Other platforms like Instagram, Reddit, TikTok, Facebook, YouTube, and even LinkedIn often shadowban their users for different reasons, so make sure you always stick to the Terms of Service, don’t spam, avoid banned hashtags, avoid posting about illegal topics, and treat others politely.
A shadowban can be one of the most frustrating things, especially if you don’t feel like you deserve one. Maybe you don’t agree with the social media algorithm about what is or isn’t inappropriate, or maybe you think you were having a constructive debate while the algorithm thinks you were being a troll—who knows?
Hopefully, our extra tips will help you avoid being shadowbanned in the future. Good luck out there!
A recent study, titled Troll Patrol project, compiled jointly by Amnesty International and Element AI, a Canadian AI software firm, finds that black female journalists and politicians are 84 percent more likely to be the target of hate speech on Twitter. The study, carried out with the support of thousands of volunteers, examined roughly 228,000 tweets sent to 778 women politicians and journalists in the U.S. and U.K. in 2017. The report’s disturbing findings have sparked an international uproar and a barrage of criticism against the social media giant, which apparently fails to curb hate speech on its platform.
The study found that a total of 1.1 million dehumanising tweets were sent to the women examined, which is the equivalent of one every 30 seconds, and that 7.1 percent of all tweets sent to these women were abusive. Amnesty International regards such trolling as a violation of these women’s human rights, stating that “Our conclusion is that online abuse [works] against the freedom of expression for women because it gets them to withdraw, it gets them to limit their conversations and sometimes to leave the platform altogether… But we never really knew how big a problem was because Twitter holds all the data. Every time we ask for reports, they’re very vague, telling us that they’re taking some small steps. … Because they didn’t give us the data, we had to do it ourselves.”
Amnesty was soon joined by public figures, politicians, and organisations who criticised Twitter’s incompetent mechanism of removing abusive content and the company’s failure to properly adopt its recent policy revisions meant to strengthen monitoring of dangerous and offensive tweets. Twitter’s shares reportedly took a 12 percent nosedive yesterday, after being referred to as “toxic”, “uninvestable”, and “the Harvey Weinstein of social media” by an influential research firm called Citron. “The hate on Twitter is real and the company is not taking proper steps to curb the problem,” Citron said in a statement, adding that the company’s failure to “effectively tackle violence and abuse on the platform has a chilling effect on freedom of expression online.”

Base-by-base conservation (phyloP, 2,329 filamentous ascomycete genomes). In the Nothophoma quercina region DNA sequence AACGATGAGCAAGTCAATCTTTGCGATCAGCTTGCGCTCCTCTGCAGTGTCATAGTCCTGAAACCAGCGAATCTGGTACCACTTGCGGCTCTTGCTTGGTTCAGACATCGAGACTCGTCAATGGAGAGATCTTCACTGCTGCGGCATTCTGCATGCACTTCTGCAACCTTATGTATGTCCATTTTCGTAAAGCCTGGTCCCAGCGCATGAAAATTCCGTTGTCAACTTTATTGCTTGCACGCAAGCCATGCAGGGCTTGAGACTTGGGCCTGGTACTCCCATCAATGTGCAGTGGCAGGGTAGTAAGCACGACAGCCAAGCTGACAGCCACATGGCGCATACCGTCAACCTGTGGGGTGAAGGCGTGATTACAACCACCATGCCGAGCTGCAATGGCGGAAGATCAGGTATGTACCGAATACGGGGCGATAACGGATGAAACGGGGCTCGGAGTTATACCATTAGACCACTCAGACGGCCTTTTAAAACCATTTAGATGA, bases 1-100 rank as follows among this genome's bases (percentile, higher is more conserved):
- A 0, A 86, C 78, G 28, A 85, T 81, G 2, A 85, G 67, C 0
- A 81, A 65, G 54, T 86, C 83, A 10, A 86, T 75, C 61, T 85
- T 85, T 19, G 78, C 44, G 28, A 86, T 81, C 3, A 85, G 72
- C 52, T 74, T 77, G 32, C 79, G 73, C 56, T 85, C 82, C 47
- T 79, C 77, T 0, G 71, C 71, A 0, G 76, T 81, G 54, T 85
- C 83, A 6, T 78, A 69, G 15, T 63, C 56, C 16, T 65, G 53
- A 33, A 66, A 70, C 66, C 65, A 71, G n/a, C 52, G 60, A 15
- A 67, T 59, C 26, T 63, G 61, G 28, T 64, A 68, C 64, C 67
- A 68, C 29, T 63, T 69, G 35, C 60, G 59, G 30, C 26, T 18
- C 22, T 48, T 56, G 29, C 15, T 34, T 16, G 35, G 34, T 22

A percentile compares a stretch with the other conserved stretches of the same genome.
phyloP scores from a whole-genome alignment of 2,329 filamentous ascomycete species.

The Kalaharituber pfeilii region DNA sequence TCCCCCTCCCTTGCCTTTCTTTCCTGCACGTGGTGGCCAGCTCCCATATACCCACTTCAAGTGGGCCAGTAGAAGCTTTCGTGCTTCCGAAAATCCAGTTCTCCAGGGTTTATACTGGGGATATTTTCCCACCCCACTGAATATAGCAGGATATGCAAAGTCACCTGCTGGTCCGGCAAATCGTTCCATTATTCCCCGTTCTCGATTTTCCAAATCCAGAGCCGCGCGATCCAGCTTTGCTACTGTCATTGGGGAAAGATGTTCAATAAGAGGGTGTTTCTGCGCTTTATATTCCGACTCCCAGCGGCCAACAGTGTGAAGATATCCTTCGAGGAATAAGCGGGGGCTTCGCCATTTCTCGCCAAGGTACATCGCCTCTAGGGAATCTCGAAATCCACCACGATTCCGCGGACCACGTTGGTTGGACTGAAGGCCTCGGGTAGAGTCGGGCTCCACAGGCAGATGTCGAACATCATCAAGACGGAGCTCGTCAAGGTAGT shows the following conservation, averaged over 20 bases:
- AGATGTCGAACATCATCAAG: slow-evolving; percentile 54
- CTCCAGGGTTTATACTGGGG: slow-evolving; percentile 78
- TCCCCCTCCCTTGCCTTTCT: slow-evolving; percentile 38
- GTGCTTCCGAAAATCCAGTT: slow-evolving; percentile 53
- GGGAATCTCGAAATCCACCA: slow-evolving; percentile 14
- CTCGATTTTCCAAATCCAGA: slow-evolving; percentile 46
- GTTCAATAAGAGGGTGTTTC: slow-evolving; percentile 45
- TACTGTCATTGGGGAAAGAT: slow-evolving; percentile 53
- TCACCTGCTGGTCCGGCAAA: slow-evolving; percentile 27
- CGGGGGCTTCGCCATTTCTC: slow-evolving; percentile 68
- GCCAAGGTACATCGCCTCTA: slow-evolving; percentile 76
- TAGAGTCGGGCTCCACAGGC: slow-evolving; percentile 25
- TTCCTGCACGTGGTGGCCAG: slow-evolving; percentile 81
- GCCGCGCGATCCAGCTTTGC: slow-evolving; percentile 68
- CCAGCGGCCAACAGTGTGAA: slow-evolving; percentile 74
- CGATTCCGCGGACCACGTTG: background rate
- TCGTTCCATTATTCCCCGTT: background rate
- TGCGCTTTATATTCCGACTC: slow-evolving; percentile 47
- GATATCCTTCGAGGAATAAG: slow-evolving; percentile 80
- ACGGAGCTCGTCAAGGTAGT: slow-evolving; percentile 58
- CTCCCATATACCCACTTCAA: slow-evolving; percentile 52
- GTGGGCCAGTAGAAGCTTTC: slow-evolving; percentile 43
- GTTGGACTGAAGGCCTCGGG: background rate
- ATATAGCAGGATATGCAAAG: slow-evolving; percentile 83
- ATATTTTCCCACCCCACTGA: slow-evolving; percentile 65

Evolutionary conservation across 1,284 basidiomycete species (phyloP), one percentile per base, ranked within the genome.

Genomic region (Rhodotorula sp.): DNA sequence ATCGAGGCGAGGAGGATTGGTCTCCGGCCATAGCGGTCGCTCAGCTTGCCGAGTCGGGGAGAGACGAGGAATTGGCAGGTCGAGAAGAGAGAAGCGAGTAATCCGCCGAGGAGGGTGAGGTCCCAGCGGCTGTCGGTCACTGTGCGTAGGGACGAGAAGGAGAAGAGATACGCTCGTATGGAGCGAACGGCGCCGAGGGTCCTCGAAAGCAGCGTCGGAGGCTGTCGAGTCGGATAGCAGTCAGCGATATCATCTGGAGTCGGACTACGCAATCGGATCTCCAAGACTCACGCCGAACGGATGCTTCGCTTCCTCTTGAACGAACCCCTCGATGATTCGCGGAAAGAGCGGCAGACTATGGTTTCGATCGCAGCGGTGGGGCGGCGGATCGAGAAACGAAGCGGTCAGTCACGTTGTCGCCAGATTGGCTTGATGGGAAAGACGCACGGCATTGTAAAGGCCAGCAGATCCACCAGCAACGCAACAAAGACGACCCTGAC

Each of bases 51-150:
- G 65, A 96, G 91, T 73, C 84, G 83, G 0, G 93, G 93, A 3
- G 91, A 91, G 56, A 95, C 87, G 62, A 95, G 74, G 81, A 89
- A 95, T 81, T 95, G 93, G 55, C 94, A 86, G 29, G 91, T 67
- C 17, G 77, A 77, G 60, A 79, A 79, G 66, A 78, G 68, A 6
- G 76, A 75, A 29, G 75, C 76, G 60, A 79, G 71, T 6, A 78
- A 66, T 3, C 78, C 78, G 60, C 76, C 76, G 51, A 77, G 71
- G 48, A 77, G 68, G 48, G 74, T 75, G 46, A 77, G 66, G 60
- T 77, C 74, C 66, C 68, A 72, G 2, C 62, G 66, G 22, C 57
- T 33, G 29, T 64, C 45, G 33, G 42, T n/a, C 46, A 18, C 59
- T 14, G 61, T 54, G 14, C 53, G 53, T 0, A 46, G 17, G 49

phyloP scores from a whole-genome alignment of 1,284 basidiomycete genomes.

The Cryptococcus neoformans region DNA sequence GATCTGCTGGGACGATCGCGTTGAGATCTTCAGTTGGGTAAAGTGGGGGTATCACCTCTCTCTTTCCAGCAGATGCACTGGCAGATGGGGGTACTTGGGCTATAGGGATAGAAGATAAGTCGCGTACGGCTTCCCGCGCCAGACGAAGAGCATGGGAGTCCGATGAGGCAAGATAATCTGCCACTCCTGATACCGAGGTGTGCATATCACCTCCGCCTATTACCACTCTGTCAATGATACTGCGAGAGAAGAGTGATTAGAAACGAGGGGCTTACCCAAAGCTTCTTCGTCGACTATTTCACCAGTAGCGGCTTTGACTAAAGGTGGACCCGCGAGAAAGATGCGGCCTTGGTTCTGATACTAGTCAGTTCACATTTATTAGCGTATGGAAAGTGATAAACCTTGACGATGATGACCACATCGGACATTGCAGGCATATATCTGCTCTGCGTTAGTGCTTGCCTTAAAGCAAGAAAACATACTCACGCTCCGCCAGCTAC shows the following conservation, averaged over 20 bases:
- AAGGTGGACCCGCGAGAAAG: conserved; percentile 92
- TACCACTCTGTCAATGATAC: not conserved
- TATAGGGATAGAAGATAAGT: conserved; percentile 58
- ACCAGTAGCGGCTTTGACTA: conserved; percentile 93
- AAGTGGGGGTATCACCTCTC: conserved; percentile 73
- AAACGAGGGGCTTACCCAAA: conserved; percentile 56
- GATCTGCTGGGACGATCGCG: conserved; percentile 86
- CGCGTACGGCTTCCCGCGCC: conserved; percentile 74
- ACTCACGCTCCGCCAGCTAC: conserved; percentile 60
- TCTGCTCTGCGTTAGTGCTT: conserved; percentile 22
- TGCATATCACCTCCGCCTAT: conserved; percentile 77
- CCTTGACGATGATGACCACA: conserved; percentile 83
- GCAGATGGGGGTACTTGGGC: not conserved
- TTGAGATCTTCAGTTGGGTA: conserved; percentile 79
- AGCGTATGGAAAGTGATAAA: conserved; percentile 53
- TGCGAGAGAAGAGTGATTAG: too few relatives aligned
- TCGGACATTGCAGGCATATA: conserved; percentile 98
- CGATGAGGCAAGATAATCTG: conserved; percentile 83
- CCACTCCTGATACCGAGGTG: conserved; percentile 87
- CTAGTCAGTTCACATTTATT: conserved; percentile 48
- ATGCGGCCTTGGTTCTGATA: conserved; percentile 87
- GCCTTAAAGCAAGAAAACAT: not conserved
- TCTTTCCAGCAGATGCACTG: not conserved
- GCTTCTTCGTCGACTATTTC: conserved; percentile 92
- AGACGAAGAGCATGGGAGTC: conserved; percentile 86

Similarly to Facebook, Twitter relies heavily on AI algorithms to spot and remove content deemed inappropriate, violent, or discriminatory. Yet, such machines often fail to pick up on hate speech that relies on context and is not easily discernible. A tweet like “Go back to the kitchen, where you belong”, for instance, will less likely be spotted by an AI machine than “all women are scum”.
Twitter, on its part, claims that ‘problematic speech’ is difficult to define and that often it’s hard to determine what counts as dehumanising. “I would note that the concept of ‘problematic’ content for the purposes of classifying content is one that warrants further discussion,” Vijaya Gadde, Twitter’s legal officer, said in a statement, adding that “We work hard to build globally enforceable rules and have begun consulting the public as part of the process.”
There is no doubt that social media companies such as Twitter must further develop their content monitoring tools, by fusing AI algorithms with, yes, air-breathing-real-world humans, who prove to still be indispensable and irreplaceable. This, therefore, becomes not only a technology issue but an HR and resource allocation one; Twitter and its social media buds should increase the size of its content control divisions until machines can effectively and truly master the art of reading comprehension.
Other than forcing Twitter to get tougher on hate speech, people must take a moment to truly reflect on who the report identifies as the primary target of trolling: female minorities who raise their voice publicly, whether as a U.K parliament member, U.S. Congresswoman or Senator, or a journalist. The challenge is then not only to remove content that abuses minority women and discourages them from remaining visible and active, but also to recognise that we live in a society that still aggressively tries to silence them.
As we do so, we must simultaneously explore who are the people behind the 1.1 million abusive tweets; what segments of the population do they belong to? Who, exactly, are those so terrified of the prospect of having minority women fight for their rights? Should we lean on commonly-held assumptions regarding their identity, or will a data about them reveal a more complicated story? All of these questions should be the subject of further research, without which we could never truly tackle the plague of racism and misogyny.